INTERIM PASTOR JEFFERY BONN
I’ve been a pastor for over 10 years. After going to Wartburg Seminary in Dubuque, Iowa with my wife, I served as pastor of Our Saviour Lutheran Church in Saginaw for 8 years while my wife served as a deacon (rostered lay minister) at Covenant Hospital heading up their Department of Pastoral Care & Education.
We have two sons who went to high school in Freeland where we live. The oldest is married now in Milwaukee, WI working fulltime in the architecture field while finishing his degree part-time. The younger is engaged after finishing a teaching degree at Spring Arbor University near Jackson. He’s currently teaching middle school math and science full-time now near the school district that he did student teaching.
My first career was as a mathematician and professor using degrees from Lehigh University, Indiana University/Bloomington and Southern Illinois University/Carbondale and teaching at University of North Dakota/Grand Forks, Mayville (ND) State University, and Michigan Tech.
While in Houghton, my wife and I discerned God’s call for us each to go into professional ministry. We had met in graduate school while she got her Ph.D. and became a math educator and professor. But she found God turning her towards ministry as a chaplain and I towards pastoral parish ministry. Before we graduated from seminary, she was offered her head chaplaincy position in Saginaw. And so we headed back to Michigan where she grew up (born near Detroit, growing up in Holland). I waited several months before starting my ordained ministry in Saginaw.
While ending 8 years of ministry in Saginaw, I wanted to use my gifts for ministry in a different way than long-term pastoral ministry. So I took the first course in Interim Ministry for leaders helping congregations going through change, particularly while they are in-between long-term “settled” pastors. After that I served with two congregations in the Rogers City area (Trinity and St. James) who shared me as their part-time interim pastor about 3 days a week. While there I completed the Interim Ministry training with the second, more-intensive course.
Dear Sisters and Brothers in Christ,
Sometimes stuff just happens. Especially in winter.
A few weeks ago my wife, Kathy, had just about finished clearing a lane in the driveway for her to get to work. Between the two of us, with me going back and forth up to Rose City, the driveway had a thick layer of ice and so we’d been trying to keep it clear in order for it not to get worse. The layer of ice was rough enough to walk carefully on. But just as she thought she was done and putting the snow blower away, her foot slipped out from under and she went down. Trying to brace herself, her shoulder slipped out from under her and broke in her humerus bone.
I caught up with her at the ER in Saginaw after both hurriedly and patiently getting there from Rose City. We got the preliminary diagnosis and the discouraging news of how painful and long to heal a break in that particular bone is. Since then, there’s been two follow up visits with even more trips to the pharmacy for pain meds. At this point, her bone is looking ok to slowly heal at least as well as with surgery. Surgery would mean a full replacement of the joint that automatically means less range of motion and functioning. So giving it a chance to heal naturally is still making sense for now. Initially that was looking to take around 4 weeks, but now it’s looking more like 6 on medical leave from work.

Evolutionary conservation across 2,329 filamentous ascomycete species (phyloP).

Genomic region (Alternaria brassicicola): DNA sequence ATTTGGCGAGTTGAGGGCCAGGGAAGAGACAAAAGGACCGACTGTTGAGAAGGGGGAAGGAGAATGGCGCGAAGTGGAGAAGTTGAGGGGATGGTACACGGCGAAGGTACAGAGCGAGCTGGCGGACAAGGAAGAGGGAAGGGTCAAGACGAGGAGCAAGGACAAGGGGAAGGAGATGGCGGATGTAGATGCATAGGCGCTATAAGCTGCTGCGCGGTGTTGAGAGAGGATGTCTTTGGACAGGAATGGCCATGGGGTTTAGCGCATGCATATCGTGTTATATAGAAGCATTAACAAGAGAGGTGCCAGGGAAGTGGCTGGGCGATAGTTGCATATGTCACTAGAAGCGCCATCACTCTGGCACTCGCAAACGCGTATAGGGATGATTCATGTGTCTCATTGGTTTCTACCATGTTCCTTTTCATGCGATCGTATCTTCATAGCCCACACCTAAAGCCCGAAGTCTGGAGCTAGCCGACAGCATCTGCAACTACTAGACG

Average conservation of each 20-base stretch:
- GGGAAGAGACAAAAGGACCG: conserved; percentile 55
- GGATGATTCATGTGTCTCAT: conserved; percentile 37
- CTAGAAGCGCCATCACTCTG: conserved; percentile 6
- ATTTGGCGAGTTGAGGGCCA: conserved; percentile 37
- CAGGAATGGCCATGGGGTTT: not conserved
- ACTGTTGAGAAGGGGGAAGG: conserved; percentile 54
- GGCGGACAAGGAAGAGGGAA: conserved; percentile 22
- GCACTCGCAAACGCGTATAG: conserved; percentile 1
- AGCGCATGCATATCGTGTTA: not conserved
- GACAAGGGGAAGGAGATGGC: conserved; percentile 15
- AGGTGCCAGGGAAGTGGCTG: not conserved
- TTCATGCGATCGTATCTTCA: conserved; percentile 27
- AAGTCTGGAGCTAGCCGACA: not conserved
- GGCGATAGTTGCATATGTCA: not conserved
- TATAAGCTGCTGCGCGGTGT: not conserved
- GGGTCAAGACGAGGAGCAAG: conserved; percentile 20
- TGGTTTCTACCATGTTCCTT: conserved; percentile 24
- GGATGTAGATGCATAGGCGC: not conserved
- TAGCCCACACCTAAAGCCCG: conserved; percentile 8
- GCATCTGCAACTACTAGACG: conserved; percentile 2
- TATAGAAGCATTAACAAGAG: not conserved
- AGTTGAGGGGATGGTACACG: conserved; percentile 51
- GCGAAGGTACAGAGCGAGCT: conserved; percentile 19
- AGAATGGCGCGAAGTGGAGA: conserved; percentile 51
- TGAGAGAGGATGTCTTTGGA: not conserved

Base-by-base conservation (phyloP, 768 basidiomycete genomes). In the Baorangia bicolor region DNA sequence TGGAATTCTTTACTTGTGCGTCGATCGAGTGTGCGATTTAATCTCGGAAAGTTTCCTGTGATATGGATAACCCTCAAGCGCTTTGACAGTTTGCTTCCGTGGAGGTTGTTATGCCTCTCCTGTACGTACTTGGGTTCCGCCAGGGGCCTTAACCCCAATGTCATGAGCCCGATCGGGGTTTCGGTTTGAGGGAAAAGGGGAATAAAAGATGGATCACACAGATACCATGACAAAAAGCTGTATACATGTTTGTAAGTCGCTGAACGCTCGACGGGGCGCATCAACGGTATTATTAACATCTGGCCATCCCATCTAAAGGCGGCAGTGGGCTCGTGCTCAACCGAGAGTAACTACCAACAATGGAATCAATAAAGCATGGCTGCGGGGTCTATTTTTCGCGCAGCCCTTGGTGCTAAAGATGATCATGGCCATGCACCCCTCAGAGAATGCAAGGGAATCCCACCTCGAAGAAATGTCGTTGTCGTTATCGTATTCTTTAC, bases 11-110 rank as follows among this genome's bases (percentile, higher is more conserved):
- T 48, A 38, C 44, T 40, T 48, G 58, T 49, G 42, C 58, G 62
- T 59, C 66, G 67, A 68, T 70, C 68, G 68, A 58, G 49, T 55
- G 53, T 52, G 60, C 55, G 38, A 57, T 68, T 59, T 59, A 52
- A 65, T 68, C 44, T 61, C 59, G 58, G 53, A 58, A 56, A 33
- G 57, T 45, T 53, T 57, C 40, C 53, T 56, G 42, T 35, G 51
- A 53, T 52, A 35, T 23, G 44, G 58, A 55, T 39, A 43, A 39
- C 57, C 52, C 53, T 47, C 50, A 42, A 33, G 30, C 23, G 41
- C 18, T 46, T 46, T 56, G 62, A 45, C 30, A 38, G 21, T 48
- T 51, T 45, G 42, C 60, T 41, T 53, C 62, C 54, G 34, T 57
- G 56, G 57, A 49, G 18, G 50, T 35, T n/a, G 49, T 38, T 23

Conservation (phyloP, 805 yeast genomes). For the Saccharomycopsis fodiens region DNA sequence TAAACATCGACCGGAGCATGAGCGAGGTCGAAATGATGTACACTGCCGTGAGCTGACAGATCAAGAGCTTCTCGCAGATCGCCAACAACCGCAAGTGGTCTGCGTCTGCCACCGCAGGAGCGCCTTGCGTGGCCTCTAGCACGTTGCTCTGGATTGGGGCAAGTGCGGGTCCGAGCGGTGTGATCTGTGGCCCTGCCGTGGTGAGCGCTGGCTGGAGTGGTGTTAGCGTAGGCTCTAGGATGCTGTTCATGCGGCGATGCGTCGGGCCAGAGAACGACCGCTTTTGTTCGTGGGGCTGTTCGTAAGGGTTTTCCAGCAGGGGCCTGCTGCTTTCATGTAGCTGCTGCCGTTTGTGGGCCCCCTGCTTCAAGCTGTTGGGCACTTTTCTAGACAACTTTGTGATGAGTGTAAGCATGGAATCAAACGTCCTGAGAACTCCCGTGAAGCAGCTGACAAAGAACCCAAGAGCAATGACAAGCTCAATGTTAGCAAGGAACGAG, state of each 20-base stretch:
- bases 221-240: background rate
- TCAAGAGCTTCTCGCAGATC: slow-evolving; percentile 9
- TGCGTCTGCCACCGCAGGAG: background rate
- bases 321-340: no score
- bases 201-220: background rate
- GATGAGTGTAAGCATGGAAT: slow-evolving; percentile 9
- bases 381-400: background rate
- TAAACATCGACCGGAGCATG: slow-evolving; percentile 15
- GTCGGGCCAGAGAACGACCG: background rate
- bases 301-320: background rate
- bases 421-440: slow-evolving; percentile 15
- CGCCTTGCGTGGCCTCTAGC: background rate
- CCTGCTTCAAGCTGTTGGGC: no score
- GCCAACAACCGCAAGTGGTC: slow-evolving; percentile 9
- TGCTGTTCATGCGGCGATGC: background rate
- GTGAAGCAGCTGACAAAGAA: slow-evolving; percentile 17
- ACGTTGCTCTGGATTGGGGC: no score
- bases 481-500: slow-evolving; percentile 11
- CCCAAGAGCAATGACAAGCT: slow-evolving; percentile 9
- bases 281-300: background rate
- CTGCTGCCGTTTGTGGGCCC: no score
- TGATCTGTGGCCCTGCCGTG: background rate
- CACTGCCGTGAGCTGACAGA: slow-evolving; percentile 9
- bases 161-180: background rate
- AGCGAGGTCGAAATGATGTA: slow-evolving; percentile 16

For me, I’ve been helping her get used to living with her arm in a sling, loose enough to heal which also means a lot of pain whenever she moves. That has slowly gotten a little better to the point that I can get back and forth to Rose City for ministry and still help care for her and get her to appointments. It’s a major job of scheduling but it seems manageable.
It’s hard to imagine that there have been people in the past, and maybe even now, who look at accidents like hers and claim it’s an act of God because of some mistake, of some sin in her life or the life of her family. I think there can be a temptation to look at people in need and ask why, how did they get in that position. And maybe there’s an explanation that makes it their own fault. And so it’s easier to dismiss them and say they somehow deserve it. That’s been done theologically by connecting an accident, a so-called act of God, with what must be some mistake, some sin in their life. It’s still done non-theologically by connecting people’s needs and bad situations with possible reasons to blame the victim.
I think our Christian faith, the teachings of Jesus, apply in all these cases. When Jesus saw people in need, often identified as sinners and somehow deserving their situation, he reached out to them, he healed them, he lifted them up by helping. And Jesus taught that doing so should be a natural part of being a child of God and of being his disciple.
Jesus also taught that there can be reasons people are suffering and in need that are related to issues beyond them, issues of oppression and at least lack of care by people in power. So our Christian faith also calls us to work on bigger issues that impact people suffering and in need.
But sometimes stuff just happens. And we are called to help. I’m so grateful for all the help Kathy and I are getting in our time of need.
In gratitude for the good news of the Trinity, Father, Son, and Holy Spirit,
Interim Pastor Jeff Bonn